My daughter was born happy and healthy, but early. Delivered at just 36 weeks, she was considered preterm, a word I’d never heard before. It was not unusual in my family for babies to come early. All four of my sister’s kids were born two to five weeks early.
My preterm baby had a healthy appetite, but a shallow latch due to her size and early gestation. She gained weight slowly at first, which was very frightening to me as a new mom who was new to breastfeeding as well.
By Annabelle Volgman, MD
In 1984, there were more women who died of cardiovascular disease than men. Cardiovascular disease has been the number one killer of American women, more than all cancers put together. Women were being treated differently than men, including hormone replacement therapy for high cholesterol instead of the more effective cholesterol-lowering medications called statins. This resulted in thousands more women dying from cardiovascular disease.
In 2001, the American Heart Association started a campaign to increase awareness about heart disease in women. This campaign was named the Go Red for Women campaign in 2003. Lynne Braun PhD, ANP, and I were involved with the inception of the awareness campaign, and we both continue to be involved with Go Red for Women.
In 2003, the Rush Heart Center for Women opened its doors to prevent and treat heart disease in women. In addition to our services, we also offered complimentary nutrition counseling, which we were able to offer through funding from grateful donors. We wanted to give comprehensive evaluation and compassionate care to prevent devastating cardiac events.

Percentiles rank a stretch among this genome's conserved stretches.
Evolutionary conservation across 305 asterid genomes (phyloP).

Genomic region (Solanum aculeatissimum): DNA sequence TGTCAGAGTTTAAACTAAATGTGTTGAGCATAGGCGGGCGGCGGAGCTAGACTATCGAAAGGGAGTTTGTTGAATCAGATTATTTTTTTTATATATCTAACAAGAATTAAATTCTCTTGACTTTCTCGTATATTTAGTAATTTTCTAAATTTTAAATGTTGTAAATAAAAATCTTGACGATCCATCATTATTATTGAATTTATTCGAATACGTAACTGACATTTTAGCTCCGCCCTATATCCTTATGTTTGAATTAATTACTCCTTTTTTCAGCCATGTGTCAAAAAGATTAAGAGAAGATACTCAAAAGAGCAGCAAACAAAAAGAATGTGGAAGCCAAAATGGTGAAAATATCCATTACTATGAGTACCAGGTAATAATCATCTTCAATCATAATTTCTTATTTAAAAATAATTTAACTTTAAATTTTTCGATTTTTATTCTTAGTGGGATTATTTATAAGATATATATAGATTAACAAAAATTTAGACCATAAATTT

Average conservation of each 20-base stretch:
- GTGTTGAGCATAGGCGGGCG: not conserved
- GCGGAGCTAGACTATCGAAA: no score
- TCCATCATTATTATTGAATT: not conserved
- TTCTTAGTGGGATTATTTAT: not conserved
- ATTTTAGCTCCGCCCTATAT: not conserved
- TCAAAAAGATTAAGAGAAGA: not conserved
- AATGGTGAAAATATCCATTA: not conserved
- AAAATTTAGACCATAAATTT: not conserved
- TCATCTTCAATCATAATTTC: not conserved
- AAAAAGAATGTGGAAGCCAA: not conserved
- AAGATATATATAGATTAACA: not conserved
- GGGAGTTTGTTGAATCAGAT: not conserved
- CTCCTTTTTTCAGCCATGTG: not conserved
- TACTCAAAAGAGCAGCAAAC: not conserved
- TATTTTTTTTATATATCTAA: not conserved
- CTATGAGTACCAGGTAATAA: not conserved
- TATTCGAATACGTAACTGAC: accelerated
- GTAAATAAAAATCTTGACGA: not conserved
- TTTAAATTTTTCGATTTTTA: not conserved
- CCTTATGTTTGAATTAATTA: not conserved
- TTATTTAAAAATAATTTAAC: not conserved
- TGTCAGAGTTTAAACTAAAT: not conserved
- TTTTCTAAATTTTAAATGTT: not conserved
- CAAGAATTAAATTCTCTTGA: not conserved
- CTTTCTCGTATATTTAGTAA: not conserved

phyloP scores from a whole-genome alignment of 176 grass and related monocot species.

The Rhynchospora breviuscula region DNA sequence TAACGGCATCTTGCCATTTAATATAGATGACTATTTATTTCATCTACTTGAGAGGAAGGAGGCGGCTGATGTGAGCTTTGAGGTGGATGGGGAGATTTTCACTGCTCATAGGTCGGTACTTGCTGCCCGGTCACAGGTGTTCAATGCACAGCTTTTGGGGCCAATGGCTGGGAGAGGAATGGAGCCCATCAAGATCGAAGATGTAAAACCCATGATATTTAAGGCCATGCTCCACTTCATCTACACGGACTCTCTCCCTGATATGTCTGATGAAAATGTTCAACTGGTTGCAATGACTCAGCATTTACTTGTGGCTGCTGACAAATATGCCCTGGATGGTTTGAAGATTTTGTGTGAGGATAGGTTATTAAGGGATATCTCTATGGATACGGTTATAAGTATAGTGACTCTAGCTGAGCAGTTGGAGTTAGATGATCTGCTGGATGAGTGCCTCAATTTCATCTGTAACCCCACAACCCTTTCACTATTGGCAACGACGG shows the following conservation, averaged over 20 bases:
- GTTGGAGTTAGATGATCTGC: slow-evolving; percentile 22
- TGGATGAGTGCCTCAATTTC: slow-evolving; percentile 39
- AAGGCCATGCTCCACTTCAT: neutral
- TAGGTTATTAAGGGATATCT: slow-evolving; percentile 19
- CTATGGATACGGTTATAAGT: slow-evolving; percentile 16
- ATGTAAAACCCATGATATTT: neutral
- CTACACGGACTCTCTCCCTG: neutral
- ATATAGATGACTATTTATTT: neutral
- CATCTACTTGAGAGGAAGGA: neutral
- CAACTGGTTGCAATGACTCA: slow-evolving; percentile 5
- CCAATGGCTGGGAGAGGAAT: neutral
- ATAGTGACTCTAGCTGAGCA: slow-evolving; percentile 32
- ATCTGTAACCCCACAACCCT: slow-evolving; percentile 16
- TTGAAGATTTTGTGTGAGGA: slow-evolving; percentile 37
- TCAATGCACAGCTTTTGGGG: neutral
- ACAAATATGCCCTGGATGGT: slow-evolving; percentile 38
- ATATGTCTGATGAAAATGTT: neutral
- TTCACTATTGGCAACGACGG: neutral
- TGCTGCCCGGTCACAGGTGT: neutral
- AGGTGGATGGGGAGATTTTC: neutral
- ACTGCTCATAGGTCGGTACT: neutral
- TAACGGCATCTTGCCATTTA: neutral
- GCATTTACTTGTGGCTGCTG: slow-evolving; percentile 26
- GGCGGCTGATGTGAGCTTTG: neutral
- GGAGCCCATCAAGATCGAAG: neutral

By Sarah Holland
As an expectant mother with an active lifestyle, I had many questions about exercising during pregnancy. After some research and discussion with my doctor, I learned the following:
Gone are the days when women are discouraged from being active during pregnancy. Unless you have a medical or pregnancy complication, the American College of Obstetrics and Gynecology recommends 30 minutes of moderate exercise on most if not all days of the week.
There are many benefits to exercising throughout pregnancy, including:
- Preventing excess weight gain and fat accumulation
- Decreased health problems such as gestational diabetes, pregnancy induced high blood pressure and postpartum depression
- Fewer pregnancy discomforts such as backaches, constipation, bloating and swelling
- Improved your mood and energy level
- Increased stamina and endurance, which will help prepare you for labor